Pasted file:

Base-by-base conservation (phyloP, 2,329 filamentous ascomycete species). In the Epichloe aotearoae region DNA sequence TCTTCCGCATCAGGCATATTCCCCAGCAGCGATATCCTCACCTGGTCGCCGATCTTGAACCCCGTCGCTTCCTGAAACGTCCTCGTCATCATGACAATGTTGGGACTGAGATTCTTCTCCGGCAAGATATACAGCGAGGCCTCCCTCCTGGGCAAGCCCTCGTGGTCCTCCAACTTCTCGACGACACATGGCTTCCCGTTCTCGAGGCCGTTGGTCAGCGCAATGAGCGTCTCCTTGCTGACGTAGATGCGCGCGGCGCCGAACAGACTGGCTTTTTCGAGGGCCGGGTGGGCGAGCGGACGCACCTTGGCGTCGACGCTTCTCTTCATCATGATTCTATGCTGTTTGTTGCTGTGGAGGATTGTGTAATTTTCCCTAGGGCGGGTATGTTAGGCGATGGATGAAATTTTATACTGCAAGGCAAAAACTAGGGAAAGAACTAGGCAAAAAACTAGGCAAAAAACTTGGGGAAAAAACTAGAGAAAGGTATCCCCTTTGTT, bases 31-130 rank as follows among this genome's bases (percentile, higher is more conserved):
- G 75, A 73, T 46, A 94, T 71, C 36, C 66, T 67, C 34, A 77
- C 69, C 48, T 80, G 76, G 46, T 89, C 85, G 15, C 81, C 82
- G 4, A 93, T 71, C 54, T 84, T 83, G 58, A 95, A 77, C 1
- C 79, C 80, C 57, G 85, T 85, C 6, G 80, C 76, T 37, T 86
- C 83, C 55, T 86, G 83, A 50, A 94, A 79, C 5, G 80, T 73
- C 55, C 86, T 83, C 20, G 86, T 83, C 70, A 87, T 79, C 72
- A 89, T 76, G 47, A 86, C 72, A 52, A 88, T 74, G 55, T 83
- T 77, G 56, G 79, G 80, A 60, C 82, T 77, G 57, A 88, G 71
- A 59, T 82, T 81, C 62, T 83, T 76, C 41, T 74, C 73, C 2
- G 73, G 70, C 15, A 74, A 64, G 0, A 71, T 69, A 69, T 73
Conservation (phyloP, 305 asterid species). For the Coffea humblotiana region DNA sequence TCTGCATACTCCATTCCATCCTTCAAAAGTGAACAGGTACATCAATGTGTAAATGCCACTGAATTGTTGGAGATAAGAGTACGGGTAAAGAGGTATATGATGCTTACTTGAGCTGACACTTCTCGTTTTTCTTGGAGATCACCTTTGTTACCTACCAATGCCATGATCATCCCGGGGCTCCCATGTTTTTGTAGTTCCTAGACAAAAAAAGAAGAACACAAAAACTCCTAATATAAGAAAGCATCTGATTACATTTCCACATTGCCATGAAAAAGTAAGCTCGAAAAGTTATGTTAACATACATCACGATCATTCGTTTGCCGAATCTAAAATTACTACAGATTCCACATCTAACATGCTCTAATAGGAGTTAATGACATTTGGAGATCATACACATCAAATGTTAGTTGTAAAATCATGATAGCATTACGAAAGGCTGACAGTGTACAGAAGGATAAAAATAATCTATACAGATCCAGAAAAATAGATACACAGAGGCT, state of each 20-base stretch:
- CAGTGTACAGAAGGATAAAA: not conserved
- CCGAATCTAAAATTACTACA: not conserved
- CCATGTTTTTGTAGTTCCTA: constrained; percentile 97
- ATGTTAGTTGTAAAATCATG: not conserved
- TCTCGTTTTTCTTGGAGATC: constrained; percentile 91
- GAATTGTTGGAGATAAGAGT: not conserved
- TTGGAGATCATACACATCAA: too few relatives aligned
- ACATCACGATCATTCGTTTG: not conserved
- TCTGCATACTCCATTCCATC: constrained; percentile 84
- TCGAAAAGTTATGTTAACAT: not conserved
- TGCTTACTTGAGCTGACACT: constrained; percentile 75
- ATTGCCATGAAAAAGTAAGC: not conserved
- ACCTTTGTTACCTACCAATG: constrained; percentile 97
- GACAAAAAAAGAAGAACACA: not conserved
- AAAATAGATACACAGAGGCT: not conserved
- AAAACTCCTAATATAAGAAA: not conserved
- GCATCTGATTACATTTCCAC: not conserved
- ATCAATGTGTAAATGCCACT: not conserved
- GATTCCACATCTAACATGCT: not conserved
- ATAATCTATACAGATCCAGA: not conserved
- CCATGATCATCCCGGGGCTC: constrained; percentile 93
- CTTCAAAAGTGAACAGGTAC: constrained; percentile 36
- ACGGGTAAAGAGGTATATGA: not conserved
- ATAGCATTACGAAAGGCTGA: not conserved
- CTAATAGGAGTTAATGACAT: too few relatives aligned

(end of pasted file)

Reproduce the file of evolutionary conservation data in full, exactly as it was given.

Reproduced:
Base-by-base conservation (phyloP, 2,329 filamentous ascomycete species). In the Epichloe aotearoae region DNA sequence TCTTCCGCATCAGGCATATTCCCCAGCAGCGATATCCTCACCTGGTCGCCGATCTTGAACCCCGTCGCTTCCTGAAACGTCCTCGTCATCATGACAATGTTGGGACTGAGATTCTTCTCCGGCAAGATATACAGCGAGGCCTCCCTCCTGGGCAAGCCCTCGTGGTCCTCCAACTTCTCGACGACACATGGCTTCCCGTTCTCGAGGCCGTTGGTCAGCGCAATGAGCGTCTCCTTGCTGACGTAGATGCGCGCGGCGCCGAACAGACTGGCTTTTTCGAGGGCCGGGTGGGCGAGCGGACGCACCTTGGCGTCGACGCTTCTCTTCATCATGATTCTATGCTGTTTGTTGCTGTGGAGGATTGTGTAATTTTCCCTAGGGCGGGTATGTTAGGCGATGGATGAAATTTTATACTGCAAGGCAAAAACTAGGGAAAGAACTAGGCAAAAAACTAGGCAAAAAACTTGGGGAAAAAACTAGAGAAAGGTATCCCCTTTGTT, bases 31-130 rank as follows among this genome's bases (percentile, higher is more conserved):
- G 75, A 73, T 46, A 94, T 71, C 36, C 66, T 67, C 34, A 77
- C 69, C 48, T 80, G 76, G 46, T 89, C 85, G 15, C 81, C 82
- G 4, A 93, T 71, C 54, T 84, T 83, G 58, A 95, A 77, C 1
- C 79, C 80, C 57, G 85, T 85, C 6, G 80, C 76, T 37, T 86
- C 83, C 55, T 86, G 83, A 50, A 94, A 79, C 5, G 80, T 73
- C 55, C 86, T 83, C 20, G 86, T 83, C 70, A 87, T 79, C 72
- A 89, T 76, G 47, A 86, C 72, A 52, A 88, T 74, G 55, T 83
- T 77, G 56, G 79, G 80, A 60, C 82, T 77, G 57, A 88, G 71
- A 59, T 82, T 81, C 62, T 83, T 76, C 41, T 74, C 73, C 2
- G 73, G 70, C 15, A 74, A 64, G 0, A 71, T 69, A 69, T 73
Conservation (phyloP, 305 asterid species). For the Coffea humblotiana region DNA sequence TCTGCATACTCCATTCCATCCTTCAAAAGTGAACAGGTACATCAATGTGTAAATGCCACTGAATTGTTGGAGATAAGAGTACGGGTAAAGAGGTATATGATGCTTACTTGAGCTGACACTTCTCGTTTTTCTTGGAGATCACCTTTGTTACCTACCAATGCCATGATCATCCCGGGGCTCCCATGTTTTTGTAGTTCCTAGACAAAAAAAGAAGAACACAAAAACTCCTAATATAAGAAAGCATCTGATTACATTTCCACATTGCCATGAAAAAGTAAGCTCGAAAAGTTATGTTAACATACATCACGATCATTCGTTTGCCGAATCTAAAATTACTACAGATTCCACATCTAACATGCTCTAATAGGAGTTAATGACATTTGGAGATCATACACATCAAATGTTAGTTGTAAAATCATGATAGCATTACGAAAGGCTGACAGTGTACAGAAGGATAAAAATAATCTATACAGATCCAGAAAAATAGATACACAGAGGCT, state of each 20-base stretch:
- CAGTGTACAGAAGGATAAAA: not conserved
- CCGAATCTAAAATTACTACA: not conserved
- CCATGTTTTTGTAGTTCCTA: constrained; percentile 97
- ATGTTAGTTGTAAAATCATG: not conserved
- TCTCGTTTTTCTTGGAGATC: constrained; percentile 91
- GAATTGTTGGAGATAAGAGT: not conserved
- TTGGAGATCATACACATCAA: too few relatives aligned
- ACATCACGATCATTCGTTTG: not conserved
- TCTGCATACTCCATTCCATC: constrained; percentile 84
- TCGAAAAGTTATGTTAACAT: not conserved
- TGCTTACTTGAGCTGACACT: constrained; percentile 75
- ATTGCCATGAAAAAGTAAGC: not conserved
- ACCTTTGTTACCTACCAATG: constrained; percentile 97
- GACAAAAAAAGAAGAACACA: not conserved
- AAAATAGATACACAGAGGCT: not conserved
- AAAACTCCTAATATAAGAAA: not conserved
- GCATCTGATTACATTTCCAC: not conserved
- ATCAATGTGTAAATGCCACT: not conserved
- GATTCCACATCTAACATGCT: not conserved
- ATAATCTATACAGATCCAGA: not conserved
- CCATGATCATCCCGGGGCTC: constrained; percentile 93
- CTTCAAAAGTGAACAGGTAC: constrained; percentile 36
- ACGGGTAAAGAGGTATATGA: not conserved
- ATAGCATTACGAAAGGCTGA: not conserved
- CTAATAGGAGTTAATGACAT: too few relatives aligned